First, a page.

Anthony Goicolea (b. 1971) lives and works in Brooklyn, USA and has for many years been known internationally for his powerful and sinister staged photographic and video works as well as his complex layered drawings on Mylar.
In a series of photographs shot between 1999 and 2002, Goicolea stages scenes depicting groups of pre-pubescent boys; the images often complex self-portrait montages of the artist himself, enacting situations which call social norms and traditions into question. Creating tableaux of revelry and misbehaviour could be seen as an extension of some of his earlier drawings in which forests (typically associated in fairytales with lawlessness, the forbidden and the amoral) provide the setting for miscreant acts of ghoulishness, desecration and perversion, carried out by children. These photographs seem to be a performance of the ideas and adventures charted by his illustrated children of the forest. Manipulating his face, stance, poise and gesture, he encourages the viewer into believing that what they see is a pack, room or woodland copse crowded with individuals. His studied portraits of gormlessness, vanity or arrogance conjure the dismissive pose of adolescence in a convincingly diverse array of figures. Furthermore, their relationship with the camera allows us to feel we have interrupted a scenario in full gaiety. He captures something of the deranged in his teenage boys, signified in their slack mouths and gaping eyes so representative of the liminal stage between extroverted childhood and self-aware adulthood. Some photos, such as ‘Morning After’, give the sense that these boys are used to regarding themselves in the mirror where others, such as ‘Warriors’ and ‘Pile’ have a feral identity, lacking in vanity and conceit. We see the difference between those distracted by their activity and those compelled by the presence of a viewer, or the camera.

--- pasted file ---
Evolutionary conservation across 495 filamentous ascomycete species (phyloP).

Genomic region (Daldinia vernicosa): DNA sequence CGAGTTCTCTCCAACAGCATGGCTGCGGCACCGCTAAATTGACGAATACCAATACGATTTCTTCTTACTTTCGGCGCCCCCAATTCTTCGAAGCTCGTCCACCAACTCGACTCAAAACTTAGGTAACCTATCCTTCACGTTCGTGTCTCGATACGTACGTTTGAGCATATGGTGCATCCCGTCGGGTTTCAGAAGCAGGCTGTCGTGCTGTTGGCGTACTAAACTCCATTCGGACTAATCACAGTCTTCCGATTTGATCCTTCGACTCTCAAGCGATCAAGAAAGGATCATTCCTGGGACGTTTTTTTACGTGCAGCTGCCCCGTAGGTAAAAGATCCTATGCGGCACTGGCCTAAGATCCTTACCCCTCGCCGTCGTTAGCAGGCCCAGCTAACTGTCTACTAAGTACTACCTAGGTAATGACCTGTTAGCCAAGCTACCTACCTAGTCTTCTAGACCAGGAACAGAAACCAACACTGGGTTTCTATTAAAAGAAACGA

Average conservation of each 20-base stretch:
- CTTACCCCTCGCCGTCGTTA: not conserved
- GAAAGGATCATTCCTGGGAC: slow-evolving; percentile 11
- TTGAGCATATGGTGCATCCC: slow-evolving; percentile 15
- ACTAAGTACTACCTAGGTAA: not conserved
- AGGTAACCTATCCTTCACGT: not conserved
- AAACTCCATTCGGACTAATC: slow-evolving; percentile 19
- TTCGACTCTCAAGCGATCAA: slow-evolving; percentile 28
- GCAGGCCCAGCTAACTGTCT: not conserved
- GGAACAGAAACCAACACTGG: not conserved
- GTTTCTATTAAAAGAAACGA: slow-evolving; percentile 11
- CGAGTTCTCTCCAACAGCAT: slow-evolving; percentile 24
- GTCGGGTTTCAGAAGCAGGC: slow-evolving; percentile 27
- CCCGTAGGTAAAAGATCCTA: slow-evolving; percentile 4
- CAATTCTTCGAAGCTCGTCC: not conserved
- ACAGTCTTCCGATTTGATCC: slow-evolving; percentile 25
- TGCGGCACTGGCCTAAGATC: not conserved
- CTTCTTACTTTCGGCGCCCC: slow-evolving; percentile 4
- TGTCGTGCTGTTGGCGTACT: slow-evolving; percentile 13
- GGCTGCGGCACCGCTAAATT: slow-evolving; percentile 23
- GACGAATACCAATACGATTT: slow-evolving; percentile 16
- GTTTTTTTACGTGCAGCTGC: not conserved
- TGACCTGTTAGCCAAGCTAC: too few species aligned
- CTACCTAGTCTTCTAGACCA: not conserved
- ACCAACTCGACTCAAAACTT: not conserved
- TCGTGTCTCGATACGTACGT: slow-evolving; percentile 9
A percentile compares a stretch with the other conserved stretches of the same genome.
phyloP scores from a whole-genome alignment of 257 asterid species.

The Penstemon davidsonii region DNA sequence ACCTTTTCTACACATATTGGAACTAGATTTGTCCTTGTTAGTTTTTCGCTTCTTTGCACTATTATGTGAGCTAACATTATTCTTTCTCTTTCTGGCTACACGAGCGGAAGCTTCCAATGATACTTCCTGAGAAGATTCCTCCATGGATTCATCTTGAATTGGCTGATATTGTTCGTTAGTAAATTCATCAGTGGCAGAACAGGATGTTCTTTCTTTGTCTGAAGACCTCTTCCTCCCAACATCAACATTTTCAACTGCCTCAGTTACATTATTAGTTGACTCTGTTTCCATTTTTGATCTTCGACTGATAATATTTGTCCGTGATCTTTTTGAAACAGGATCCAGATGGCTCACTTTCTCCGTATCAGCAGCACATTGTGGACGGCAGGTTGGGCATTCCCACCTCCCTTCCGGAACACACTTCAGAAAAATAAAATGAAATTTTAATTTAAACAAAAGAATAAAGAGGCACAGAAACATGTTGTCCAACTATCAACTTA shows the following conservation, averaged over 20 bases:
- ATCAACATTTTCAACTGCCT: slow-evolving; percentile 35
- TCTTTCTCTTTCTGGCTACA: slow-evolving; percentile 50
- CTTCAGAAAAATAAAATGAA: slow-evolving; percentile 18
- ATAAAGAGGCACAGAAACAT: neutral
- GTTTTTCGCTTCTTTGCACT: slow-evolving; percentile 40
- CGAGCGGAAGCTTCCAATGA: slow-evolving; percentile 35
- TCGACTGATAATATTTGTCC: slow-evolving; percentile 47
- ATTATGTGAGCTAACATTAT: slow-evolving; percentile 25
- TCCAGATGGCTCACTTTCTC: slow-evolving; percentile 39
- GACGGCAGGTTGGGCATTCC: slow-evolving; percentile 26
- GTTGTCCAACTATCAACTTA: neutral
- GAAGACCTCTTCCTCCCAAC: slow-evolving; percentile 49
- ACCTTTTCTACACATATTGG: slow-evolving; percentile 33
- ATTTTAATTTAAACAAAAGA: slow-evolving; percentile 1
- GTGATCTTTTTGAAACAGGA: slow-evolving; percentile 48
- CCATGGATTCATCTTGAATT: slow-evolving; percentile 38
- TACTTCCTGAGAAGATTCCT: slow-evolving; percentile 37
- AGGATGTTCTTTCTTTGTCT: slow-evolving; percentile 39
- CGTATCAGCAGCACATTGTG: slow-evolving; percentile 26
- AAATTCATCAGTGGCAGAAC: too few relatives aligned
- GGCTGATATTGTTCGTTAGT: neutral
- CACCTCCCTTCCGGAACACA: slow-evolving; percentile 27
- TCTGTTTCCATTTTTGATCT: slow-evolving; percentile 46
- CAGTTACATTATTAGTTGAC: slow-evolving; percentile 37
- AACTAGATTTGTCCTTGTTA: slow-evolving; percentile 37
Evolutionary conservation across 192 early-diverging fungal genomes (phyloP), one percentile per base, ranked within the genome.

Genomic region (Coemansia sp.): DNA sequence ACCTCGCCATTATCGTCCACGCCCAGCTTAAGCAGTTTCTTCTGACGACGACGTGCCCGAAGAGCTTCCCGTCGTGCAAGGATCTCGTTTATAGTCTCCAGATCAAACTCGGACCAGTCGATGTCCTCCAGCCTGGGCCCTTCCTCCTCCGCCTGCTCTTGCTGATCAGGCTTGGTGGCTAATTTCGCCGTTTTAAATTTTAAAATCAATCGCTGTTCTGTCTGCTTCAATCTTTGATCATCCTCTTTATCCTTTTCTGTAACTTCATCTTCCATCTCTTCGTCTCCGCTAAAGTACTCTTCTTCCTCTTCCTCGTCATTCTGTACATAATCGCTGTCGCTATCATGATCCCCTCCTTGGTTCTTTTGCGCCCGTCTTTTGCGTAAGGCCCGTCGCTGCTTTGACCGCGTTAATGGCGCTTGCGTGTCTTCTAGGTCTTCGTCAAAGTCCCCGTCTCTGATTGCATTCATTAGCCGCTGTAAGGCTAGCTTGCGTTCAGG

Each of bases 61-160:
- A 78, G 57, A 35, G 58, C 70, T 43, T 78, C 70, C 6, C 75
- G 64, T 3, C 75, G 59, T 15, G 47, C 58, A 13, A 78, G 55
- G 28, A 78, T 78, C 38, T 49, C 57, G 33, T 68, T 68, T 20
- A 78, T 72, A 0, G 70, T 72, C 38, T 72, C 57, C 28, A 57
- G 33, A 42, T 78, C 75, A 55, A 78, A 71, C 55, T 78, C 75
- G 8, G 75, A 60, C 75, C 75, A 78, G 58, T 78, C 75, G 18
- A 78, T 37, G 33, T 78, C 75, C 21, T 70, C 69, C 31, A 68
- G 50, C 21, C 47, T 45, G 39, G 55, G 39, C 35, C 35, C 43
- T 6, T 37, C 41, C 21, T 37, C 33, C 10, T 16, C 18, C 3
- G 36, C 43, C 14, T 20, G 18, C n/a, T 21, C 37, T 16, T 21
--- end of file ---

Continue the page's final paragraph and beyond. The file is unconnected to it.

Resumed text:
Following the production of his self-portrait work, Goicolea began working on a group of staged landscapes which led to the ‘Sheltered’ series. No longer using himself as a subject, Goicolea digitally constructed photographs that depict fairytale-like, timeless landscapes which seem to swallow or dwarf the characters that inhabit them. The figures act out a secondary supporting role to their environment and are often masked, hooded, or seen from the back in order to preserve their identity. Operating as a single unit, they live in situations that simultaneously reference backyard play dates and hippie communes, as well as detainment camps and disaster relief areas. Their living arrangements and concealed identities cement their status as outcasts or refugees from society. They inhabit tree houses, lean-tos, caves, cardboard forts and dilapidated barns. The playfulness of these makeshift habitats, according to Goicolea, ‘undermines the sort of desperate haphazard construction and deeper desire to migrate or live on the outside of communities.’ As in other series, the sense of foreboding is present, and mimicked in a suite of complex figurative drawings on Mylar. Androgynous figures of indeterminate age float on top of and through each other in a layered composition separated by planes of semi-opaque vellum paper, so as to appear as ghost-like, transitional spectres. Goicolea’s glut of repetitious motifs, most especially centred in and around ideas of the foraging of youth, demonstrates a fascination with ambiguity and the unknown.